Here’s what the Fed’s half-point rate hike means for your money
What the Federal Funds Rate Means to You
The federal funds rate, which is set by the central bank, is the interest rate at which banks borrow and lend to each other overnight. Although this is not the rate consumers pay, Fed decisions still affect the borrowing and savings rates they see every day.
“Rising interest rates mean borrowing costs more and saving will eventually pay more,” McBride said.
“It hints at steps households should take to stabilize their finances – paying down debt, especially expensive credit cards and other variable-rate debt, and increasing emergency savings,” he added. . “Both will make you more resilient to rising interest rates and whatever else might come next economically.”
Credit card borrowers, home buyers could see increases
Short-term borrowing rates, especially on credit cards, are expected to rise.
Since most credit cards have a variable rate, there’s a direct link to the Fed’s benchmark, so expect your annual percentage rate to increase within a billing cycle or two.
“When it comes to increasing credit card APRs, banks waste no time,” said Matt Schulz, chief credit analyst for LendingTree.
Credit card rates are currently just over 16%, significantly higher than almost all other consumer loans and could reach 18.5% by the end of the year – which would be an all-time high, according to Ted Rossman, a senior industry official. analyst at CreditCards.com.
If the APR on your credit card increases to 18.5% in 2022, it will cost you an additional $885 in interest charges over the term of the loan, assuming you have made minimum payments on the average balance of 5 $525, Rossman calculated.
If you have a balance, try calling your card issuer to ask for a lower rate, consolidate and pay off high interest credit cards with a low interest home loan or personal loan or switch to an interest-free balance transfer credit card. .
“Now is the time for those with credit card debt to focus on reducing,” Schulz said. “This debt will only get more expensive.”
Adjustable rate mortgages and home equity lines of credit are also indexed to the prime rate. Most ARMs adjust once a year, but a HELOC adjusts right away.
But, because longer-term 15- and 30-year mortgage rates are fixed and tied to Treasury yields and the broader economy, most homeowners won’t be hit immediately by a rate hike.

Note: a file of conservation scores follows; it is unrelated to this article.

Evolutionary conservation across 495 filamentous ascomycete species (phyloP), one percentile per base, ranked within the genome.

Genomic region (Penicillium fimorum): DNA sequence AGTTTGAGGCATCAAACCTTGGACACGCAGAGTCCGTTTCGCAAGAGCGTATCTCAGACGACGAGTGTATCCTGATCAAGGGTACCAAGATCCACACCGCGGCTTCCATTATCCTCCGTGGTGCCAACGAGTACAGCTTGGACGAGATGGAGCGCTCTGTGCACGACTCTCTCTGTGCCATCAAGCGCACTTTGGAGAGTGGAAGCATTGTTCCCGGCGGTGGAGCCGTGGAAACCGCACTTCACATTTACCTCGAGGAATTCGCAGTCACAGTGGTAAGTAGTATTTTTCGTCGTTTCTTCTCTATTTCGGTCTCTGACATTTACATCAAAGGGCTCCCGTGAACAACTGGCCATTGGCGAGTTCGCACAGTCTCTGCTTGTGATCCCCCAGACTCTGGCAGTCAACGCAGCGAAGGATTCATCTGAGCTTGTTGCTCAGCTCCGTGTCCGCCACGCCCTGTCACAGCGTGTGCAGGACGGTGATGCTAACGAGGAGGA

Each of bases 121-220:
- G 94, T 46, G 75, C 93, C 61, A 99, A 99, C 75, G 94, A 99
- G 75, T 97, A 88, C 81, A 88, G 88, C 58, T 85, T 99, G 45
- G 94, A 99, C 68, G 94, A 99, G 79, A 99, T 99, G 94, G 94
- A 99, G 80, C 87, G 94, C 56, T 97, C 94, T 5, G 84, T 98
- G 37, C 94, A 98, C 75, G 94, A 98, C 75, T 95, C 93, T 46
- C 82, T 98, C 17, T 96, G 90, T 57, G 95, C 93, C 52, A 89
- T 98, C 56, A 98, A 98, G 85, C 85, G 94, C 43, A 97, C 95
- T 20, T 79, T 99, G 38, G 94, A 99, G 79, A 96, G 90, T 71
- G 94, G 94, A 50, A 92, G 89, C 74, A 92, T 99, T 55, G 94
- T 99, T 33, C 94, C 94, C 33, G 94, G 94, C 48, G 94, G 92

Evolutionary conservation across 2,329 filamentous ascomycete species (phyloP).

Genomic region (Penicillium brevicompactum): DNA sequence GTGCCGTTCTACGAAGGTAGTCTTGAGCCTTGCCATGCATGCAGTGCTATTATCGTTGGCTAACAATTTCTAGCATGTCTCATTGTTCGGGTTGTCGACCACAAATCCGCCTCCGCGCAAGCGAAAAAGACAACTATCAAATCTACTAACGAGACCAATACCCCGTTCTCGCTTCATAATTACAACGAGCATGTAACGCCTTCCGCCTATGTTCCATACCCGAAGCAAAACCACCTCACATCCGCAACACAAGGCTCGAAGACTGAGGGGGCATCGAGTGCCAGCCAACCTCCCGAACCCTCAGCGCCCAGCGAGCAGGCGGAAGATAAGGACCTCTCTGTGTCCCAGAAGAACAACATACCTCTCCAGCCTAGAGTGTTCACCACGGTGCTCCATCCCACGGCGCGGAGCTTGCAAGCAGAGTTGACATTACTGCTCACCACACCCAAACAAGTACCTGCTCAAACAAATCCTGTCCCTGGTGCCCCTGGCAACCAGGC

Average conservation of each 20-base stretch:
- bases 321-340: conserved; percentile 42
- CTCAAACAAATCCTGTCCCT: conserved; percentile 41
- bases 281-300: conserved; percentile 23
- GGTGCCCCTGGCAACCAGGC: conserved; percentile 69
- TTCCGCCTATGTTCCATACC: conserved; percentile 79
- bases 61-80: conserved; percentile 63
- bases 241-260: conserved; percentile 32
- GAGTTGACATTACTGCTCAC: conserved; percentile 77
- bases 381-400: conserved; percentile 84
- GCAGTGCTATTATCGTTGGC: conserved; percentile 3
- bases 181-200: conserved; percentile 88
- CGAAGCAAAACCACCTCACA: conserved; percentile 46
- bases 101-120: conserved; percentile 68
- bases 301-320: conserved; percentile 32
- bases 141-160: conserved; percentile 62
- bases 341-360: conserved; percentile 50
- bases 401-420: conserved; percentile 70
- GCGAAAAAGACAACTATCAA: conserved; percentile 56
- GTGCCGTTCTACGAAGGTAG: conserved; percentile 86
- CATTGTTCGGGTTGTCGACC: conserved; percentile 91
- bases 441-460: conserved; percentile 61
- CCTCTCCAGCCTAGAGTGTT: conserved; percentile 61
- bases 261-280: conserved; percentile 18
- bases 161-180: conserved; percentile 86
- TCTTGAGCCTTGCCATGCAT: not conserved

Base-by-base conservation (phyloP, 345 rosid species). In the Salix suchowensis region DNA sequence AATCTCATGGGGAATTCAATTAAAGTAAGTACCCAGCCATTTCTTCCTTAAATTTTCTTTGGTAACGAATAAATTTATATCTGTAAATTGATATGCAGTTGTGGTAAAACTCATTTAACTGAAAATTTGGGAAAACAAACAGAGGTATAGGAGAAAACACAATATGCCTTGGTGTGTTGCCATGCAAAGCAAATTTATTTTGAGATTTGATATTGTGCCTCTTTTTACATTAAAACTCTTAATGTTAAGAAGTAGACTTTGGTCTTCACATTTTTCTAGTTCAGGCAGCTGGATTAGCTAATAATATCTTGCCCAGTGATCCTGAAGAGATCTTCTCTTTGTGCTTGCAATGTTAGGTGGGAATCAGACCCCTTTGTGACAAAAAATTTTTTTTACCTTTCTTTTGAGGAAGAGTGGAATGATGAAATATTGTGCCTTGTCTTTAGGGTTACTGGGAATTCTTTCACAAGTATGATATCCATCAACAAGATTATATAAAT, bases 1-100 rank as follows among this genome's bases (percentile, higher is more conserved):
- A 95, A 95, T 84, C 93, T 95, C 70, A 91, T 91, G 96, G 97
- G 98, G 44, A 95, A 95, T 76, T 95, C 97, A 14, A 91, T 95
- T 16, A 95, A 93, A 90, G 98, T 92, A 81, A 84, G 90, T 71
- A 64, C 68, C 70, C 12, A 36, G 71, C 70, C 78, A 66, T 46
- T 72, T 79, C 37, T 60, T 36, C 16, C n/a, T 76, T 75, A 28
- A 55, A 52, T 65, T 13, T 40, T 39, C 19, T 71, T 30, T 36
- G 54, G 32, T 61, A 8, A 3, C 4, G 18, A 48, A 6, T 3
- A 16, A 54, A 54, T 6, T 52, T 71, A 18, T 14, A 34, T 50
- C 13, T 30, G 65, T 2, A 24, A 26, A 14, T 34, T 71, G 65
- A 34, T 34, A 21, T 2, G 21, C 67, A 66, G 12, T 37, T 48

This rate hike is already priced into mortgage rates, according to Jacob Channel, senior economic analyst at LendingTree.
The average interest rate on a 30-year fixed-rate mortgage hit 5.55% this week, the highest since 2009, and rose more than two percentage points from 3.11% at the end of december.
By the end of 2022, “something closer to 6% is not completely out of the question,” Channel said. This means that anyone buying a new home will pay significantly more for their next home loan.
On a $300,000 loan, a 30-year fixed rate mortgage would cost you about $1,283 per month at 3.11%. If you pay more than 5% instead, it would cost $346 more per month or $4,152 more per year and $124,560 more over the life of the loan, Channel calculated.
Even though auto loans are fixed, payments go up because the price of all cars goes up, so if you’re thinking of financing a new car, you’ll be shelling out more in the months ahead.
Federal student loan rates are also fixed, so most borrowers won’t be hit immediately by a rate hike. However, if you have a private loan, those loans can be fixed or have a variable rate tied to Libor, Prime, or Treasury bills – meaning when the Fed raises rates, borrowers are likely to pay more interest. , although how much more will vary by reference.
This makes it a particularly good time to identify outstanding loans and see if refinancing makes sense.
Savers will have to shop around to take advantage
Prapass Pulsub | time | Getty Images
Although the Fed has no direct influence on deposit rates, they tend to be correlated with changes in the target federal funds rate. As a result, the savings account rate at some of the largest retail banks has been near the bottom, currently just 0.06%, on average.
“National average deposit account rates, dominated by brick-and-mortar banks, have been slow to rise, and this is expected to continue,” said Ken Tumin, founder and editor-in-chief of DepositAccounts.com.
Thanks in part to lower overhead costs, the average online savings account rate is around 0.5%, well above the average rate at a traditional bank.
The rates of the best performing certificates of deposit are above 1%, which is even better than a high yield savings account.
If you have $10,000 in a regular savings account, earning 0.06%, you will only earn $6 in interest per year. In an average online savings account paying 0.5%, you could earn $50, while a five-year CD could earn twice as much, according to Tumin.
However, since the rate of inflation is now higher than all of these rates, any money saved loses purchasing power over time. Still, choosing the right type of account will make a big difference, advised Yiming Ma, assistant professor of finance at Columbia University Business School.
Make sure everything in savings gets a better return through this period of rising rates, she said. “The worst thing would be if your cost of borrowing goes up but you don’t take advantage of the higher savings rate.”
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